By Dhrubaa Ghosh, Nov 17, 2021 15:30
Are you tired of endless video conferencing while working from home? Your child might be even more tired of online classes then, with equally good reasons. Researchers from Stanford University have studied and come up with concrete data to help work from home adults and study from home kids. Their tips are concrete and helpful, and we would be discussing them below.
Common causes of Zoom Fatigue with solutions
Here are the main reasons why the researchers felt Zooming exhausted people, and their solutions on how to overcome the problem. Introduce these to your child, it would make them physically and mentally more fit to balance classes online and offline.
Excessive amounts of close-up with eye contact is tiring our mind
Does a student ever look straight at a teacher’s face for the duration of each class? No. But on Zoom calls, your kid is being forced to stare at the teacher on a screen whose size is nowhere close to the expanse of a real classroom.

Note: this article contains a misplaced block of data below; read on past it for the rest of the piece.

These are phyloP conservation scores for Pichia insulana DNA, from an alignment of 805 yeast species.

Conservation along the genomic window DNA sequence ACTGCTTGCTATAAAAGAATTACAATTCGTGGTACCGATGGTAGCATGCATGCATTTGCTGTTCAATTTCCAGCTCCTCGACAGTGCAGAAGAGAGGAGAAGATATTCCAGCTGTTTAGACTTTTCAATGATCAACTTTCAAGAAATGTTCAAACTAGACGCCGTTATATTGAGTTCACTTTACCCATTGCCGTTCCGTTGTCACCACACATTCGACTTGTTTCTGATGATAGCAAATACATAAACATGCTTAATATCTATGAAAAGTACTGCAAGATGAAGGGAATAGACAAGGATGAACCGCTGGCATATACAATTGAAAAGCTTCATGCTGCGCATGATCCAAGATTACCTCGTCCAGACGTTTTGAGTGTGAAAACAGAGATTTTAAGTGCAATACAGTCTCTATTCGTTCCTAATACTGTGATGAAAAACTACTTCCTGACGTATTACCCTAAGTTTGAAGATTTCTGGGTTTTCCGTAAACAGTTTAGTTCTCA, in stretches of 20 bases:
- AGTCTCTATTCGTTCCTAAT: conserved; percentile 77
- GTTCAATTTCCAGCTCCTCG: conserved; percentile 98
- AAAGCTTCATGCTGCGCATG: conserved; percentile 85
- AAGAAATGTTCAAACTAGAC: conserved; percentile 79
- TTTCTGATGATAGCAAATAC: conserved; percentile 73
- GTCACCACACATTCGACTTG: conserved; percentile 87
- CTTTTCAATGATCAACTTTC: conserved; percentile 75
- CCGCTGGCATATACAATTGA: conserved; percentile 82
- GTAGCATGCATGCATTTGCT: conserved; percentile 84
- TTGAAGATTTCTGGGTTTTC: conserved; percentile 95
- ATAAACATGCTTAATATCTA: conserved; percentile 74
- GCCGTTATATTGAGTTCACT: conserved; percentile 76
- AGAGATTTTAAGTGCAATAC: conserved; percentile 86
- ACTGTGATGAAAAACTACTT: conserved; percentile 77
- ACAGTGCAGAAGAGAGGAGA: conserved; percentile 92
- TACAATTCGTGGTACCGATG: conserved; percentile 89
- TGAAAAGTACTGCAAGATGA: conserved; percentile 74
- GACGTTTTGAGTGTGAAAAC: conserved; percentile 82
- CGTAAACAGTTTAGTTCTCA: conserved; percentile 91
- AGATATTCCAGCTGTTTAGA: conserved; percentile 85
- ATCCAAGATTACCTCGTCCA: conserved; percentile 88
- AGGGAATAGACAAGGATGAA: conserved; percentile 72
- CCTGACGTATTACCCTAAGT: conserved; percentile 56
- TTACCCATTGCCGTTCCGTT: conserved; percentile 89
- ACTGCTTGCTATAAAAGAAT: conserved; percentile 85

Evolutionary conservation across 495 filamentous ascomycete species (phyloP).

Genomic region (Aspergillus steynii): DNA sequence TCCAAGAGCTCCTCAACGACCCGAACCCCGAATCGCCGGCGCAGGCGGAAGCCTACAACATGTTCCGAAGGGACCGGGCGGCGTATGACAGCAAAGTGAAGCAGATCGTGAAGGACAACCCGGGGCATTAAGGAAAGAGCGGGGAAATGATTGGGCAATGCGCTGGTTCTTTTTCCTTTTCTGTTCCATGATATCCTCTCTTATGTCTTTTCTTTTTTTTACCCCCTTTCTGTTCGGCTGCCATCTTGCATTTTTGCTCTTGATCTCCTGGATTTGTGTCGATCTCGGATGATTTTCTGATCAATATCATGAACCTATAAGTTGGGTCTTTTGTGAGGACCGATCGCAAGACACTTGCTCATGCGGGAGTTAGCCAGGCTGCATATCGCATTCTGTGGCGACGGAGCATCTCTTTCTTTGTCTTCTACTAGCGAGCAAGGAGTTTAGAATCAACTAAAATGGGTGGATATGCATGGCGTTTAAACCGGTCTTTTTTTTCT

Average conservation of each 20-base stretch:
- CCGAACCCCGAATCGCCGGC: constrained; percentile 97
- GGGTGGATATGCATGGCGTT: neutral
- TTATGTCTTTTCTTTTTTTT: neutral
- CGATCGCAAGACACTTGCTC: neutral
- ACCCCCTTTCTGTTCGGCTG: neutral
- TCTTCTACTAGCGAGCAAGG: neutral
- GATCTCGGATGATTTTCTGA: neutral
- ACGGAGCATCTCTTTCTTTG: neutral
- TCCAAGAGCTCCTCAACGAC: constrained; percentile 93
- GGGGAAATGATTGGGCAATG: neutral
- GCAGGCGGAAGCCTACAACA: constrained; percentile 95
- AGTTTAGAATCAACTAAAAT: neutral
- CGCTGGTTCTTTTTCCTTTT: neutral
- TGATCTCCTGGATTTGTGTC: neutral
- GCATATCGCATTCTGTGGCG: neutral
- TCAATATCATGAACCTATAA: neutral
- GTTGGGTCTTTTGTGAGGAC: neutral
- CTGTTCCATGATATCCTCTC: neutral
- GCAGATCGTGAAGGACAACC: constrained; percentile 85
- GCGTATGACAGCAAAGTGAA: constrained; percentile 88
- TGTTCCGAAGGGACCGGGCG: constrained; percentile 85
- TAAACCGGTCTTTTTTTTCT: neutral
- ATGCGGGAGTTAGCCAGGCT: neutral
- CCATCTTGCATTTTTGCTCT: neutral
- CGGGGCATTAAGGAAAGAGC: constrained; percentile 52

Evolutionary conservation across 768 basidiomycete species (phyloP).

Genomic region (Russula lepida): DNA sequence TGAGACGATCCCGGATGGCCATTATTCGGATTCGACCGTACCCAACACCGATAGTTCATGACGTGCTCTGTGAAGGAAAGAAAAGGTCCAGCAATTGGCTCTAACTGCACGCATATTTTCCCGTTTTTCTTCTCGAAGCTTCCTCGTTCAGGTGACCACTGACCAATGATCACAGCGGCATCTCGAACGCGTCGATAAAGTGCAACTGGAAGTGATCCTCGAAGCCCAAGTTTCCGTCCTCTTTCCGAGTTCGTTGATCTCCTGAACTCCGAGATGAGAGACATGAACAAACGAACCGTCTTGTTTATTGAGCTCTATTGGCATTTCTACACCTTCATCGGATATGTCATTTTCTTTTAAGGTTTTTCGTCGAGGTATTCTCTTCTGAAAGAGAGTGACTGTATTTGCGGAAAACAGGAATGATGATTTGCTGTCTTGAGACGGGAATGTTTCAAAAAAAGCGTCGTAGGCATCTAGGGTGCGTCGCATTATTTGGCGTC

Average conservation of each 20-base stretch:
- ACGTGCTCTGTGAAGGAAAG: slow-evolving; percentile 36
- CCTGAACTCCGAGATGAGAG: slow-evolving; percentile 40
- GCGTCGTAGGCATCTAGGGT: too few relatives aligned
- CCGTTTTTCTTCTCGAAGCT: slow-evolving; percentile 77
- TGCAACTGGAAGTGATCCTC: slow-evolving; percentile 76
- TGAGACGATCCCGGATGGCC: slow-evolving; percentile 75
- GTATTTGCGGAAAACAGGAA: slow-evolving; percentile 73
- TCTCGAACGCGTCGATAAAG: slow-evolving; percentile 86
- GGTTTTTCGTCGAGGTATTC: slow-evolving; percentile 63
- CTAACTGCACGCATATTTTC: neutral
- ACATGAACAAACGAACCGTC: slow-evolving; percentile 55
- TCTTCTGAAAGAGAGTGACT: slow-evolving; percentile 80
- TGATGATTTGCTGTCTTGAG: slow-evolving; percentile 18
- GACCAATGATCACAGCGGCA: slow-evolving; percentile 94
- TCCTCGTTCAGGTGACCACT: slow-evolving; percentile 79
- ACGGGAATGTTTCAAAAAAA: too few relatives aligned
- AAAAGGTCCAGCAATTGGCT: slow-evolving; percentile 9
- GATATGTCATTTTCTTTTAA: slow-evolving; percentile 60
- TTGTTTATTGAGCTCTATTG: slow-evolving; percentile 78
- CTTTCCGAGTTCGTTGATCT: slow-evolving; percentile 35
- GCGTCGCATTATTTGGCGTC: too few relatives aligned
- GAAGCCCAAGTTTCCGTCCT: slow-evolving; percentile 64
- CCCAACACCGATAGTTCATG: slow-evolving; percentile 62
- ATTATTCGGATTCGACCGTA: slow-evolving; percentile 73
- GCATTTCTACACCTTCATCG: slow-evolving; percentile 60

The right move: Stop them from attending class on the mobile with the speaker’s face on full screen mode. Students should use a laptop with the Zoom window size reduced and use a keyboard to type to create some distance.
Seeing themselves during video calls is tiring for students
Imagine holding a mirror in fort of kids constantly in class. They would go crazy! But a tiny window keeps showing their face as on camera during the call. This reflection makes them critical of themselves.
The right move: Show your kids how to hide the self-view and concentrate on the speaker.
Video classes have dramatically reduced usual mobility
Kids fidget in class. It’s irritating, but healthier than sitting stiffly in front of a machine for hour.
The right move: Adjust the camera to capture a portion of the room with your kid still visible, so that they can move a bit without distracting the teacher.
Body language and gestures are a problem in online classes
Gestures are part of student teacher interaction in class. Framing only the face is making it tough for kids to respond naturally.
The right move: Increase frame size for your kid. Include ‘looking room’ so they can use hand gestures while answering.